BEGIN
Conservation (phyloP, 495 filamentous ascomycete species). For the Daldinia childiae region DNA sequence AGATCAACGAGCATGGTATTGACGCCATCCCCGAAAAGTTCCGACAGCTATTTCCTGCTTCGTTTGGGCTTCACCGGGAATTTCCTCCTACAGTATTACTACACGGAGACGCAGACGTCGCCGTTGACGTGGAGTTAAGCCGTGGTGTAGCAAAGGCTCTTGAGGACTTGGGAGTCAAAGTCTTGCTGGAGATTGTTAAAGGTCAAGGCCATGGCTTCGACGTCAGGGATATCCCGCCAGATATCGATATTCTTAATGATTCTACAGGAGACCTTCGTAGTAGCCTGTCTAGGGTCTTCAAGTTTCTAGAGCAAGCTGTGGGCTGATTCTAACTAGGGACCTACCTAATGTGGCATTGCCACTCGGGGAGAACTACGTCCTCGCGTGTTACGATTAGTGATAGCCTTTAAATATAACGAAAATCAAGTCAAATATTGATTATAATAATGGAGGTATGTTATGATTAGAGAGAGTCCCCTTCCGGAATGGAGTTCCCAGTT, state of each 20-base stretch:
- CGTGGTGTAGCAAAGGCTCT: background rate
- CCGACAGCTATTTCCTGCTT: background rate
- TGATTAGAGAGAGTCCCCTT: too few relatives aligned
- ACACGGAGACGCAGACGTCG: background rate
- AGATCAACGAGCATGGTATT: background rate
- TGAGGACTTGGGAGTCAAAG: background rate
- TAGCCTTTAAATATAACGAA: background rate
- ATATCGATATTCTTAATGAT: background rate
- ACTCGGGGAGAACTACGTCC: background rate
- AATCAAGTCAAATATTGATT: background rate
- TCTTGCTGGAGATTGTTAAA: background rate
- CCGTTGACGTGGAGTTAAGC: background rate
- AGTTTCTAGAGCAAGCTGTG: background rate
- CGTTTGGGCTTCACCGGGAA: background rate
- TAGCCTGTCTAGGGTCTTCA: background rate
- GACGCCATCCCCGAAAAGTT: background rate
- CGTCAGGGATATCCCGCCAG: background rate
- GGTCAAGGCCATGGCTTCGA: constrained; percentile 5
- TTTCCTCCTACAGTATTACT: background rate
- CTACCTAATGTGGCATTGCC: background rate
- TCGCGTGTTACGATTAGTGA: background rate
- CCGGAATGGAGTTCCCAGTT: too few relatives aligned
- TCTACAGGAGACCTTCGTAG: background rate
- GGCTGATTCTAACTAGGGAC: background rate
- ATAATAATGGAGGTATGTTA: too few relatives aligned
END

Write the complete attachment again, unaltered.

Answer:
Conservation (phyloP, 495 filamentous ascomycete species). For the Daldinia childiae region DNA sequence AGATCAACGAGCATGGTATTGACGCCATCCCCGAAAAGTTCCGACAGCTATTTCCTGCTTCGTTTGGGCTTCACCGGGAATTTCCTCCTACAGTATTACTACACGGAGACGCAGACGTCGCCGTTGACGTGGAGTTAAGCCGTGGTGTAGCAAAGGCTCTTGAGGACTTGGGAGTCAAAGTCTTGCTGGAGATTGTTAAAGGTCAAGGCCATGGCTTCGACGTCAGGGATATCCCGCCAGATATCGATATTCTTAATGATTCTACAGGAGACCTTCGTAGTAGCCTGTCTAGGGTCTTCAAGTTTCTAGAGCAAGCTGTGGGCTGATTCTAACTAGGGACCTACCTAATGTGGCATTGCCACTCGGGGAGAACTACGTCCTCGCGTGTTACGATTAGTGATAGCCTTTAAATATAACGAAAATCAAGTCAAATATTGATTATAATAATGGAGGTATGTTATGATTAGAGAGAGTCCCCTTCCGGAATGGAGTTCCCAGTT, state of each 20-base stretch:
- CGTGGTGTAGCAAAGGCTCT: background rate
- CCGACAGCTATTTCCTGCTT: background rate
- TGATTAGAGAGAGTCCCCTT: too few relatives aligned
- ACACGGAGACGCAGACGTCG: background rate
- AGATCAACGAGCATGGTATT: background rate
- TGAGGACTTGGGAGTCAAAG: background rate
- TAGCCTTTAAATATAACGAA: background rate
- ATATCGATATTCTTAATGAT: background rate
- ACTCGGGGAGAACTACGTCC: background rate
- AATCAAGTCAAATATTGATT: background rate
- TCTTGCTGGAGATTGTTAAA: background rate
- CCGTTGACGTGGAGTTAAGC: background rate
- AGTTTCTAGAGCAAGCTGTG: background rate
- CGTTTGGGCTTCACCGGGAA: background rate
- TAGCCTGTCTAGGGTCTTCA: background rate
- GACGCCATCCCCGAAAAGTT: background rate
- CGTCAGGGATATCCCGCCAG: background rate
- GGTCAAGGCCATGGCTTCGA: constrained; percentile 5
- TTTCCTCCTACAGTATTACT: background rate
- CTACCTAATGTGGCATTGCC: background rate
- TCGCGTGTTACGATTAGTGA: background rate
- CCGGAATGGAGTTCCCAGTT: too few relatives aligned
- TCTACAGGAGACCTTCGTAG: background rate
- GGCTGATTCTAACTAGGGAC: background rate
- ATAATAATGGAGGTATGTTA: too few relatives aligned